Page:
Now we are ready to get a JWT token from the token endpoint. The request looks like below (VS Code):

The result of running the above request is a JWT token, like below:

{
  "token_type": "Bearer",
  "expires_in": 3599,
  "ext_expires_in": 3599,
  "access_token": "eyJ0eXAiOiJ........."
}

Next step, as we have the apps registered and can generate a JWT, is to configure Azure APIM to validate the JWT and its claims to see if the client is authorized to call the API.

Some differences from Microsoft documentation:

  • Granting permissions – Above mentioned documentation explains how to grant delegated permissions, which are applicable when we have a signed in user, which is not the case here, when we are dealing with app to app flow. We need to use the application permissions, applicable in app to app scenarios.
  • Enable user authentication in APIM developer portal. If we do that then a some functionalities of the flow will no longer be working for app to app scenario. In the APIM developer portal we are dealing with a signed in user. I will explain later.

Microsoft documentation suggests using a policy in the API inbound processing leg to validate the audience claim (aud)

The above definition means the audience claim should only be used be used to validate that a token was issued targeting our application. This does not imply there are any permissions granted for the caller app.

Now we can test this by adding a validate-jwt policy to the API operation we are testing.

<validate-jwt header-name="Authorization" failed-validation-httpcode="401" failed-validation-error-message="Unauthorized. Access token is missing or invalid.">
            <openid-config url="https://login.microsoftonline.com/common/v2.0/.well-known/openid-configuration" />
            <required-claims>
                <claim name="aud" match="any">
                    <value>api://4a41d081-77b5-4936-b87c-52b76b36dbc2</value>
                </claim>
            </required-claims>
        </validate-jwt>

For the test to work, when we call the OAuth 2.0 protected endpoint, we have to add the Authorization header along with the bearer token generated when we called the token endpoint. The request would look like this:

We should be getting a 200 OK response. As we have not given any permission, yet, to the client app to call the proxy (backend) app, validating only the audience claim is not enough. An approach is to also validate the azp claim to check whether the caller is authorized to call the endpoint.

Note: In https://platform.deloitte.com.au/articles/oauth2-client-credentials-flow-on-azure-api-management is it advised to validate the appid claim. However, this claim seems not to be presented in token, at least not for version 2, hence I’ve tested it for azp claim.

Policy for testing botd aud and azp claims:

<validate-jwt header-name="Authorization" failed-validation-httpcode="401" failed-validation-error-message="Unauthorized. Access token is missing or invalid.">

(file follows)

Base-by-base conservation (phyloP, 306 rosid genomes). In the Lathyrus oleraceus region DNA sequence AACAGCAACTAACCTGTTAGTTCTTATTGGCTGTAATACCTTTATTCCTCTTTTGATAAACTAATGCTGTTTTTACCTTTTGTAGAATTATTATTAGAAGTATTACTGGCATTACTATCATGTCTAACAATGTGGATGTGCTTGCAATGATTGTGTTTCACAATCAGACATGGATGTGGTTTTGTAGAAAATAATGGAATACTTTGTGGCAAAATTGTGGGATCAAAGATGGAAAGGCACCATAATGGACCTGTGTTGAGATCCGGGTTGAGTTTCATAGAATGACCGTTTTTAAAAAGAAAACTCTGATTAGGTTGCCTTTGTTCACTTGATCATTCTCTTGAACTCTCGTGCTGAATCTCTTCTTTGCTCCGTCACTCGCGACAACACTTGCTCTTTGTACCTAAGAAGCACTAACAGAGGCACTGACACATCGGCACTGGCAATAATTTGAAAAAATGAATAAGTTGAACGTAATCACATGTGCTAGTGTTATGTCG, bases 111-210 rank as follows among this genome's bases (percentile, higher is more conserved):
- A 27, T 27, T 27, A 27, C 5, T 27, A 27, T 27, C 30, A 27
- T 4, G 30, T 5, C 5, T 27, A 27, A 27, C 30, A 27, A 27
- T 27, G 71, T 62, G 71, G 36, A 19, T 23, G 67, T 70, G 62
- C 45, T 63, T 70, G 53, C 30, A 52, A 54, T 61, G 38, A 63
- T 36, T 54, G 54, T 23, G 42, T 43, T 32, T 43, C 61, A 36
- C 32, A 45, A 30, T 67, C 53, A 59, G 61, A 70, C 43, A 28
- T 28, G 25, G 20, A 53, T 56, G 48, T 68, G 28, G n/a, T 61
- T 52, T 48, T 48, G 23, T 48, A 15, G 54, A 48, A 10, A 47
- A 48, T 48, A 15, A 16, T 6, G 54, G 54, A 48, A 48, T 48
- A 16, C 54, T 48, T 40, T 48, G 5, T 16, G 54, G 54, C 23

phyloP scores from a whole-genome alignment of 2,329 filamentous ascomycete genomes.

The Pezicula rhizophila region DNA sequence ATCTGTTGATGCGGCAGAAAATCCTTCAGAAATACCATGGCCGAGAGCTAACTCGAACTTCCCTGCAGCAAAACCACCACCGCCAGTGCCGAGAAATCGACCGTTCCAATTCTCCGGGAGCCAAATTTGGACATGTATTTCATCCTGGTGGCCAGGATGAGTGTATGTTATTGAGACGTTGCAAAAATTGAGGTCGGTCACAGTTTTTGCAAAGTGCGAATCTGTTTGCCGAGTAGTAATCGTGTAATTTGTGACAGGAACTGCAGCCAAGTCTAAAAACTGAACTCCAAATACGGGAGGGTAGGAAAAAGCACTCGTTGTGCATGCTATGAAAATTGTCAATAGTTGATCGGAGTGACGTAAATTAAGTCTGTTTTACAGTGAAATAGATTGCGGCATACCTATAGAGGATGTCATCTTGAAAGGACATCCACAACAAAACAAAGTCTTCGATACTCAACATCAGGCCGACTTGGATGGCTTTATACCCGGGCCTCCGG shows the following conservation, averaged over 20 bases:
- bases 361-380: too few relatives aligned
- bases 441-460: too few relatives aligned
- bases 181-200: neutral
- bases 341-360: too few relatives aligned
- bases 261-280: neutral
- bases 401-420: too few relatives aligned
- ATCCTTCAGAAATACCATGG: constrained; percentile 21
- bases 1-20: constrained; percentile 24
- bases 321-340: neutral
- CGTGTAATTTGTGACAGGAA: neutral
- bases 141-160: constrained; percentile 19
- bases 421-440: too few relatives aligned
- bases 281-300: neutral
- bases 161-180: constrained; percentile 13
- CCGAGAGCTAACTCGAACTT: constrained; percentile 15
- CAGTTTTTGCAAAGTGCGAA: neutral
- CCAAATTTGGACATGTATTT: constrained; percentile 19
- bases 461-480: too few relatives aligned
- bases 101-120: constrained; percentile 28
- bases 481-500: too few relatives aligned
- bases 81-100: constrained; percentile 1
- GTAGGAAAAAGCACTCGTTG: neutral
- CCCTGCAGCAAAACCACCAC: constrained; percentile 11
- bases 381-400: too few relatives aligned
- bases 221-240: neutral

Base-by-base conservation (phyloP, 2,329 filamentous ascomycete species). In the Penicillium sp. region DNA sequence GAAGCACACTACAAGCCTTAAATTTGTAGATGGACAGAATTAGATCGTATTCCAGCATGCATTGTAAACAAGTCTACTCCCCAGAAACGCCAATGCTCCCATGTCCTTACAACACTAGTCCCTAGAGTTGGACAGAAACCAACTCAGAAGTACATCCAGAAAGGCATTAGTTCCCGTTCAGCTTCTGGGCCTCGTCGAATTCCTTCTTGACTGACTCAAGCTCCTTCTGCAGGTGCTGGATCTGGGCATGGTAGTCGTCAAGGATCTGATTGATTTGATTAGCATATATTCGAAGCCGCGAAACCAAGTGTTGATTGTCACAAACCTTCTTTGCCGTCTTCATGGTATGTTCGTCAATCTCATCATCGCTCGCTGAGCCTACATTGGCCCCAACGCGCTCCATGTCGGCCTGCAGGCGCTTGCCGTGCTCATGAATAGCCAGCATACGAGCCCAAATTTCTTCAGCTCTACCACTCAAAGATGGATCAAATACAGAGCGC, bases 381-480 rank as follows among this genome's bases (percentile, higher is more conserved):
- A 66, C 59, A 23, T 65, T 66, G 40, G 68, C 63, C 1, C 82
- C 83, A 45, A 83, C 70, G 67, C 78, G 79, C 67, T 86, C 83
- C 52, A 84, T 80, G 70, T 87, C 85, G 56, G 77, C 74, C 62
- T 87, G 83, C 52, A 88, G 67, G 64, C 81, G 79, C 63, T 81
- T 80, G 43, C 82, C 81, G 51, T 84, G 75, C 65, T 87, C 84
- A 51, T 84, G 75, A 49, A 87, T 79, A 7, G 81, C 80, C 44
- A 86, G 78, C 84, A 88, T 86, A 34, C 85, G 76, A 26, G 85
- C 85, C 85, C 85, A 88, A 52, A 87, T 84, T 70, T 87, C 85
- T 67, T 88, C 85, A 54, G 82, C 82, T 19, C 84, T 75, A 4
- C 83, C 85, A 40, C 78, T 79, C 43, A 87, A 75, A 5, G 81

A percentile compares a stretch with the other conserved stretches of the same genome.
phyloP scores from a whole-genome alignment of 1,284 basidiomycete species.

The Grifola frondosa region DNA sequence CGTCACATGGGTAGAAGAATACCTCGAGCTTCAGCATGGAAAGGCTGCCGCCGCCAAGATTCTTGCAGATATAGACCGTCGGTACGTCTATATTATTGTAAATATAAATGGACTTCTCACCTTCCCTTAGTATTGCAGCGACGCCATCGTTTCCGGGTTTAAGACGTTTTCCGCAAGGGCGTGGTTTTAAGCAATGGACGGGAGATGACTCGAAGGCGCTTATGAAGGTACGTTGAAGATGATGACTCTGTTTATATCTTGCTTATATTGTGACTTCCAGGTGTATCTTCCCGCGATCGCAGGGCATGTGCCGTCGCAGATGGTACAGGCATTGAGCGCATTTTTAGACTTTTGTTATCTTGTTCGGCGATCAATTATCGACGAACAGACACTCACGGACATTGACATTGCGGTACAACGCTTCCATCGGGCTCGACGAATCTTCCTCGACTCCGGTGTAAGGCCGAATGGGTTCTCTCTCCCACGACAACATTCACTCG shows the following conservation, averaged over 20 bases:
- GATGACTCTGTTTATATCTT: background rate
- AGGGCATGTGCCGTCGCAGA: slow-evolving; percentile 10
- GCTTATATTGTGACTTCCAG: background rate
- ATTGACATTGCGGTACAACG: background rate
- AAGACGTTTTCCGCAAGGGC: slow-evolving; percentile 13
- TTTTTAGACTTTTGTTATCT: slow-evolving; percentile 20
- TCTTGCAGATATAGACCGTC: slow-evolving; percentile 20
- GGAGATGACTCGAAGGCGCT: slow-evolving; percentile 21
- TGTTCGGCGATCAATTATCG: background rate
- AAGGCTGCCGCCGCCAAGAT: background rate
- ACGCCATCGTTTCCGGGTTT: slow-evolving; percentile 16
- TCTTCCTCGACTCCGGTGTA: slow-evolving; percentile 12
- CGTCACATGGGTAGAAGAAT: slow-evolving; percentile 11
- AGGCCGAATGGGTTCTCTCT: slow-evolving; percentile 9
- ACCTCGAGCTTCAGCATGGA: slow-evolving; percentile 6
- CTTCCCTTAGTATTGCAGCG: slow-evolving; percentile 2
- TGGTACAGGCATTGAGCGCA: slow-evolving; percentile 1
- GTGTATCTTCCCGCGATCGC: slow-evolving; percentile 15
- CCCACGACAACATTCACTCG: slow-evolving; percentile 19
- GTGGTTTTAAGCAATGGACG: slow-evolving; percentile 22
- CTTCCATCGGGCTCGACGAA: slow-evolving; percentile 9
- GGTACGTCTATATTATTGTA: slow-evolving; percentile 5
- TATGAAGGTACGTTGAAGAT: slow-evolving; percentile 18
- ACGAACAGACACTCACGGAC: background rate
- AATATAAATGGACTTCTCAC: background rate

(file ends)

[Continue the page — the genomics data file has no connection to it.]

<openid-config url="https://login.microsoftonline.com/common/v2.0/.well-known/openid-configuration" />
            <required-claims>
                <claim name="aud" match="any">
                    <value>api://4a41d081-77b5-4936-b87c-52b76b36dbc2</value>
                    <value>4a41d081-77b5-4936-b87c-52b76b36dbc2</value>
                </claim>
                <claim name="azp" match="any">
                    <value>f73ba7f2-5bf9-44b5-b82c-e4b191a80c41</value>
                </claim>
            </required-claims>
        </validate-jwt>

After testing this, we should get a 200 OK response.

A more advanced scenario is when we would add Application Permission for the client app, to fine grain control of what APIs and API operation the app can call. But if we want this setup to also work in Developer Portal of Azure APIM (users being able to try and test the API from the developer portal)P, then the roles claim is no longer working anymore. In an app to app scenario the token contains the roles claim, but in APIM Developer Portal we have an user already signed in (or asked to sign in) and token is generated based on this user so no more roles claim available.

How to configure APIM Developer Portal is described in details in Microsoft documentation, here. As we already created the apps, continue from “Grant permissions in Azure AD” step. Once configured, for settings to take effect in the new portal, it must be published again. The result is showing the Authorisation field in the Developer Portal when you go an try an API.

Now we have the API published on Azure APIM procted by OAuth 2.0 tokens and also, from the developer portal, we can test it with authorization. As the policies are implemented at API level, without configuring APIM with OAuth 2.0, it would not be possible anymore to use the Azure Portal, always getting an authorisation error.